This prominent peak overlooking the Jordan Valley is the traditional site of the Biblical story in which Moses climbs to the top of the mountain, looks out over the Promised Land, and dies. This peak has long been identified as the location of the story and goes by no other name.
Although Moses is a key figure in all the Abrahamic faiths, the mountain holds evidence mainly of Christian structures (meanwhile, a variety of sites associated with Moses, especially springs, are scattered throughout the region). Byzantine chapels at the mountain’s summit date to the sixth century, and two layers of mosaic floors are remarkably well preserved. Their iconography is not especially religious: wild animals both native and foreign to the region are pursued by human hunters. An original mosaic from the early sixth century is extraordinarily well preserved as another was laid on top of it just decades later, and the entire complex was excavated only in the 1970s.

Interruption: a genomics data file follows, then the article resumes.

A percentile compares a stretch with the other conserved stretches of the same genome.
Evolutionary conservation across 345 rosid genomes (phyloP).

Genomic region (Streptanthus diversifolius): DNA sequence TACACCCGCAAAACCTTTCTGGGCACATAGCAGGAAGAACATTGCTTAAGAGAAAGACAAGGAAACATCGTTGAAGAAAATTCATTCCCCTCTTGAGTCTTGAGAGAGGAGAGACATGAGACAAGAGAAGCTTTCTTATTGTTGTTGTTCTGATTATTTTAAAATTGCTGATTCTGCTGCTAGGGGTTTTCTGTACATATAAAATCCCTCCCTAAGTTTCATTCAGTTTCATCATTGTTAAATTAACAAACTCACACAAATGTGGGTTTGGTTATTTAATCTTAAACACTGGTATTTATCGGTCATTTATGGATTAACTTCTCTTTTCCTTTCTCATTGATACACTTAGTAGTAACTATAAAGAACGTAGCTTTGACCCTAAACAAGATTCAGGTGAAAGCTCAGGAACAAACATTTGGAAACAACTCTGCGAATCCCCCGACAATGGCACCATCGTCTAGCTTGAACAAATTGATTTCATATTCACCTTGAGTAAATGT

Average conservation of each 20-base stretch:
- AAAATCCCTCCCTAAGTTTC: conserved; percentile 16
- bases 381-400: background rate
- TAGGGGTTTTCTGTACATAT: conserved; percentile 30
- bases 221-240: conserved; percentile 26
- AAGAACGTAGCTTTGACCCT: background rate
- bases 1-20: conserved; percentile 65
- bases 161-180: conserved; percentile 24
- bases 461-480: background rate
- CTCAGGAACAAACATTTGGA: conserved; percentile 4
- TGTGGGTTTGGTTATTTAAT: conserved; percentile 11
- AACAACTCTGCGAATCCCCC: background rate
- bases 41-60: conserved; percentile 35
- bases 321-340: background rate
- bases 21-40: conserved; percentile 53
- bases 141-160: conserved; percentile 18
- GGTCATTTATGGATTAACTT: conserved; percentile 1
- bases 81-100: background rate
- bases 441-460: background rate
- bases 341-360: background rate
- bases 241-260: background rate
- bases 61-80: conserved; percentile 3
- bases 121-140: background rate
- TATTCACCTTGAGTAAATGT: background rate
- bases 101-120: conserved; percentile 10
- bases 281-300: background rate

For the traveler with a map and an interest in religious history or the region’s geography, the mountaintop is an excellent viewpoint. Jerusalem may be visible from the top, depending on air conditions; and the Dead Sea, the sites of Sodom and Gomorrah, the Jordan River, and Jericho are all within the panorama.